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Market Plus: Oct 20, 2006: Doug Hjort, Independent Analyst

posted on October 20, 2006

Market Plus: Oct 20, 2006: Doug Hjort, Independent Analyst Pearson: Welcome to the Market Plus segment on Market to Market for Friday, October 20th, 2006. I'm Mark Pearson. Our guest this week Doug Hjort, Doug good to have you with us. Let's talk about the two exciting products out there at least in terms of supply and demand and that is wheat and corn. We talked a little bit about wheat and the three classes on the show. Obviously a wild week for Durham you said.

Hjort: It really was, Durham prices up 40 cents or so. That is the average price, national average price, varies locally of course. And this was quite predictable because acreage was cut so dramatically in both the United States and Canada and then on top of that the further west you go into North Dakota and Northeastern Montana the drier it was and yields cut rather dramatically. Durham wheat is a commodity that prices can explode there just extreme and I think we're in one of those years. I'm not recommending Durham wheat sales yet but in a market that can jump and rally as fast as Durham can it can come down just as fast. But we're in this situation to where we have a very limited supply now and we're not going to get any more Durham until towards next spring. There is very little Durham raised in the southern hemisphere. It's just about all in the northern. So, I think the Durham producer has kind of a captive market here and I think this is one of those years when you should hold on as long as you can or set some of your price targets and so on. But, you know, don't settle for $4.50 or whatever that price is locally right now. I think prices will go considerably higher.

Pearson: Interesting situation for Durham. I also wanted you to talk about the corn market. I keep hearing this -- has the board bought enough corn acres? Has the board bought enough corn acres? Have they bought enough corn acres with this price move that we've had?

Hjort: Well, that is an interesting thing and I was just looking at that this week. If you look at -- and there's lots of assumptions that have to be made that may or may not be true -- but if you look at a shift of acres so that we could raise as much corn as we would like to use next year there is probably six to eight million acres more that has to be planted to corn next year. As I look at the soybean thing you might be able to shift out half of that acreage out of soybeans but that is going to be tough. An awful lot of producers, regardless of price, like that rotation they are in and they're going to stay there. So, it's people that are outside that boundary that are going to make the shifts and changes or out in the fringe areas perhaps. So, where are you going to pick up another three million acres, let's just use that figure for corn. Well, wheat -- wheat acres are going to be increased this year because remember wheat acres in the last two years in the United States have been at historically low levels. So, you're going to pick up acres there, you're not going to have any wheat acres going to corn, maybe not even in North Dakota, for example, where there has been a significant shift from spring wheat and Durham acres into corn and soybeans. So, I think it's going to be very difficult to try to buy those acres. So, in that regard even though the December of '07 corn futures carry a premium to December '06 I don't think that is enough to buy those acres yet. Now, we're talking about it now in the fall of the year. Well, that's important if you're putting fertilizer down and making those sorts of plans for corn but the real decision, the final decision doesn't have to be made until February, March period and so we'll see what those price relationships are between corn and beans, wheat, whatever at that time. The price relationship between corn and beans I think will probably tighten some because I think soybean prices have a chance of going up if for no other reason from a fundamental standpoint of saying hey folks, we've got to keep this price somewhere in relationship to corn. I think corn prices will go higher than where we're at today but I think soybean prices might narrow that spread a little bit. Whether that is enough to hold acres into soybeans I don't know. You'd have to take probably five million acres away from soybeans given normal yields, all of this is considering normal yields.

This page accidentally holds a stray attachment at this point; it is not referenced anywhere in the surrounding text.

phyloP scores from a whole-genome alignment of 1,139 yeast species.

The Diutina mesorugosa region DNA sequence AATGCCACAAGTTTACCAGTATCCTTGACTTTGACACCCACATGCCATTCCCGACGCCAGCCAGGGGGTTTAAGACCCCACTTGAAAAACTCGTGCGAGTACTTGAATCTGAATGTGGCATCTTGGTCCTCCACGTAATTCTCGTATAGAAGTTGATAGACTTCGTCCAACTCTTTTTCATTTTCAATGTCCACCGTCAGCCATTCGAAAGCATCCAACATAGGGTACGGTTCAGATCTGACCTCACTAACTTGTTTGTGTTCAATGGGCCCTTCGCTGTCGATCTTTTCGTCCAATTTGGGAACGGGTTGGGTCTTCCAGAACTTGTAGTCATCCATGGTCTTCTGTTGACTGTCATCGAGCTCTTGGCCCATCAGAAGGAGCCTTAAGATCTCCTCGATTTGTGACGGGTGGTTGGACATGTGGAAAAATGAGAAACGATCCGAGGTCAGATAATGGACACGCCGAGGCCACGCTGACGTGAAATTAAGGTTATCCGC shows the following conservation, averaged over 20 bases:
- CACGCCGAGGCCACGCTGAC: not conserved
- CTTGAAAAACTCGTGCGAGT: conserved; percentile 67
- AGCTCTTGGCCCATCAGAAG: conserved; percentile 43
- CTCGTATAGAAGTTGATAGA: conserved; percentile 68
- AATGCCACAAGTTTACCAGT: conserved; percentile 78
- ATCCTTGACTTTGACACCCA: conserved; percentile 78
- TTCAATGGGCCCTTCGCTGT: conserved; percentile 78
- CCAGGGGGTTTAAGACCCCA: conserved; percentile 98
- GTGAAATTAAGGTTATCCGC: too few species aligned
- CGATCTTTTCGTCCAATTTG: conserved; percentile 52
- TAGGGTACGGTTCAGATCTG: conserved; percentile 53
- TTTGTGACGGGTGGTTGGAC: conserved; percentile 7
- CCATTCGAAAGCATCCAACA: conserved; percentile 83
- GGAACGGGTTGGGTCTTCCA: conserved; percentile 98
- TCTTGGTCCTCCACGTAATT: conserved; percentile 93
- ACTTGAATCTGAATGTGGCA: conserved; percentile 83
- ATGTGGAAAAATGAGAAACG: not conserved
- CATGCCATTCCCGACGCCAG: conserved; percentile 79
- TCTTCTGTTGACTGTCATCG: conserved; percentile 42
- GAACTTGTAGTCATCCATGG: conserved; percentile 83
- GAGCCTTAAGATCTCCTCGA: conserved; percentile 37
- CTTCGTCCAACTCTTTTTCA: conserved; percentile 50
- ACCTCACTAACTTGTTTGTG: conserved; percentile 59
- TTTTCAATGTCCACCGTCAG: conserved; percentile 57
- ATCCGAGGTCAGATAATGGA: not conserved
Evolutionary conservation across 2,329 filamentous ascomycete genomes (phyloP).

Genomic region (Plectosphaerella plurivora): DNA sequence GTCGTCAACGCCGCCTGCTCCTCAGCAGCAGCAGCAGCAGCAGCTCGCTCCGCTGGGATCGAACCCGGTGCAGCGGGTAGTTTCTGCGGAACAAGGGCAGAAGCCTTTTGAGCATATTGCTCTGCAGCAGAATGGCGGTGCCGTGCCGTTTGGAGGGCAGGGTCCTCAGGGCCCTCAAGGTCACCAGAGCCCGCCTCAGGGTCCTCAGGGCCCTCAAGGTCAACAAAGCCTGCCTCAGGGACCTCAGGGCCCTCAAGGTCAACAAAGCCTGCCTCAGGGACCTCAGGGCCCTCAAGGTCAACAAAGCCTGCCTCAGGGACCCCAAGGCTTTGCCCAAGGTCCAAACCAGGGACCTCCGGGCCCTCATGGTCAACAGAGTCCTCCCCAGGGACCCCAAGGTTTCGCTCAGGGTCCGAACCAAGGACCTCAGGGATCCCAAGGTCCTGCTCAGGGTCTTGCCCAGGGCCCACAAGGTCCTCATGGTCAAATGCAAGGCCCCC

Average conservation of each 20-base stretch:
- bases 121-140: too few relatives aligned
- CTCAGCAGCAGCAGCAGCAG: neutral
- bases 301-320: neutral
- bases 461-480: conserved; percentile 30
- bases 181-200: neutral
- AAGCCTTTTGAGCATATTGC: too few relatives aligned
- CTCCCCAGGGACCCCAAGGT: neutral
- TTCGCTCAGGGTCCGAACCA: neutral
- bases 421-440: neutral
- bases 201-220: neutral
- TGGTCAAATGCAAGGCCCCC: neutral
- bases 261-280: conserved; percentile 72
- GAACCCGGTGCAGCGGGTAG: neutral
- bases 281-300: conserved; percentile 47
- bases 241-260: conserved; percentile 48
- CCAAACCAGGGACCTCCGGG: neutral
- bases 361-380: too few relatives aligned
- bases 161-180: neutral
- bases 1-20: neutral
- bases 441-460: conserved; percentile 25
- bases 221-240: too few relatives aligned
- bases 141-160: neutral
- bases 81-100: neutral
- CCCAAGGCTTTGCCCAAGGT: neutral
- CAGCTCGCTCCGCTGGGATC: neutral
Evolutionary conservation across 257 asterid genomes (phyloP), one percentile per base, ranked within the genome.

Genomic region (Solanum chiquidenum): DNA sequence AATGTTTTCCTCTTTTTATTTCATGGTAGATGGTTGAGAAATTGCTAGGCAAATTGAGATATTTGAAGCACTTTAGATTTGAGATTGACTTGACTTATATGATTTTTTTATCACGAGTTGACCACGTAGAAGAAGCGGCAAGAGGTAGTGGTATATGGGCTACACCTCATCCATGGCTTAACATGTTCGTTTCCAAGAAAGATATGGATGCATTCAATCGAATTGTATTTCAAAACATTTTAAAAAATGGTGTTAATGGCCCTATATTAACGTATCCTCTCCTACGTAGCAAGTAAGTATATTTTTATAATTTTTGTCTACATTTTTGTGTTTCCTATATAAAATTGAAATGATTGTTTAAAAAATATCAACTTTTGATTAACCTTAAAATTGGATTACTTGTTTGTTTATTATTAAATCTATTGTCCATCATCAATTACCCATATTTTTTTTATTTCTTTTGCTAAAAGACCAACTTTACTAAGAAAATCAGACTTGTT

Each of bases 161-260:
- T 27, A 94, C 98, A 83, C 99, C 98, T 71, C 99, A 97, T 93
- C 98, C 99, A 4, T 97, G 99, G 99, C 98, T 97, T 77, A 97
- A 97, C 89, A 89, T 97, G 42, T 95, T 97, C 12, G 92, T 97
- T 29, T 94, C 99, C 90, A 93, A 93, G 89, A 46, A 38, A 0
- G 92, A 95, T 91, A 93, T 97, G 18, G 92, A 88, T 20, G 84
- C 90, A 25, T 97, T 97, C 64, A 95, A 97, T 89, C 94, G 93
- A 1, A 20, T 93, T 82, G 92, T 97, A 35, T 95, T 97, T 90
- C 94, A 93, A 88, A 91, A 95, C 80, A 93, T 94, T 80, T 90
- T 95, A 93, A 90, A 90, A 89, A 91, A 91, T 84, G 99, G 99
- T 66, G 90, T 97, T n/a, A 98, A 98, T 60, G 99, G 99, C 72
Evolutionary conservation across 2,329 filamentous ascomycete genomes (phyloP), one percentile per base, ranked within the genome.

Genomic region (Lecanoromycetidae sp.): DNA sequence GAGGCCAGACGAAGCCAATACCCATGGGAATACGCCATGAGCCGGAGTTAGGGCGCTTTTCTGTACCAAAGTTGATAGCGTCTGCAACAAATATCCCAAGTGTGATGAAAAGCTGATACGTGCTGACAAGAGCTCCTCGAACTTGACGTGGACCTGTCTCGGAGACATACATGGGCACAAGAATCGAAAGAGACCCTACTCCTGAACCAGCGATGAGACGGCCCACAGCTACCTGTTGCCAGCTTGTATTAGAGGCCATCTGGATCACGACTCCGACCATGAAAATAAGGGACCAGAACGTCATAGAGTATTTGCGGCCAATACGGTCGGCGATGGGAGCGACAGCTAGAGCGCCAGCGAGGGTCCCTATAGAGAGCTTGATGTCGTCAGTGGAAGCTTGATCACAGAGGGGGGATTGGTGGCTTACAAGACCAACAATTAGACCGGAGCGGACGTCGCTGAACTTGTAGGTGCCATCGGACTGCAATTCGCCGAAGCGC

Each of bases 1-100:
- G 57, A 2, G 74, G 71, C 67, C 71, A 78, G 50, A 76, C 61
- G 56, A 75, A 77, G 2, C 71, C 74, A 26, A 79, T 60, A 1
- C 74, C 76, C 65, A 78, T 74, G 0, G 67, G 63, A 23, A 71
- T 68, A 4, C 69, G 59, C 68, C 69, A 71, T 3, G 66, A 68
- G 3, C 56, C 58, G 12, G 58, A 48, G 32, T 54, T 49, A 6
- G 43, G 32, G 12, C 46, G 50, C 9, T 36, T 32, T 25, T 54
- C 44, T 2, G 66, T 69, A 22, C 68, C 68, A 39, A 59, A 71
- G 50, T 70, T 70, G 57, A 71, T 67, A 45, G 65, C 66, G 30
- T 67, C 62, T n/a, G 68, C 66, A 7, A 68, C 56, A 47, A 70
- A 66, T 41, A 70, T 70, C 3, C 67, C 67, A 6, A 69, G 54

Pearson: And depending on what fertilizer prices are doing in the spring and where oil is.

Hjort: Right, but you'd have to have probably four million, five million acres of soybeans taken out of production next year to really create a wildly bullish situation for soybean prices. Well, you can see the numbers there, you know, you need another three million after taking three million out of -- three million for corn after taking three million out for the beans. So, it's really going to be an interesting winter here as the marketplace factors out where these prices have to be for next year.

Pearson: Excellent, some great insights, appreciate it very much. Doug Hjort, with us this week on Market Plus. Thank you for joining us and for all of us on Market to Market, I'm Mark Pearson, have a great week.

Tags: agriculture commodity prices markets news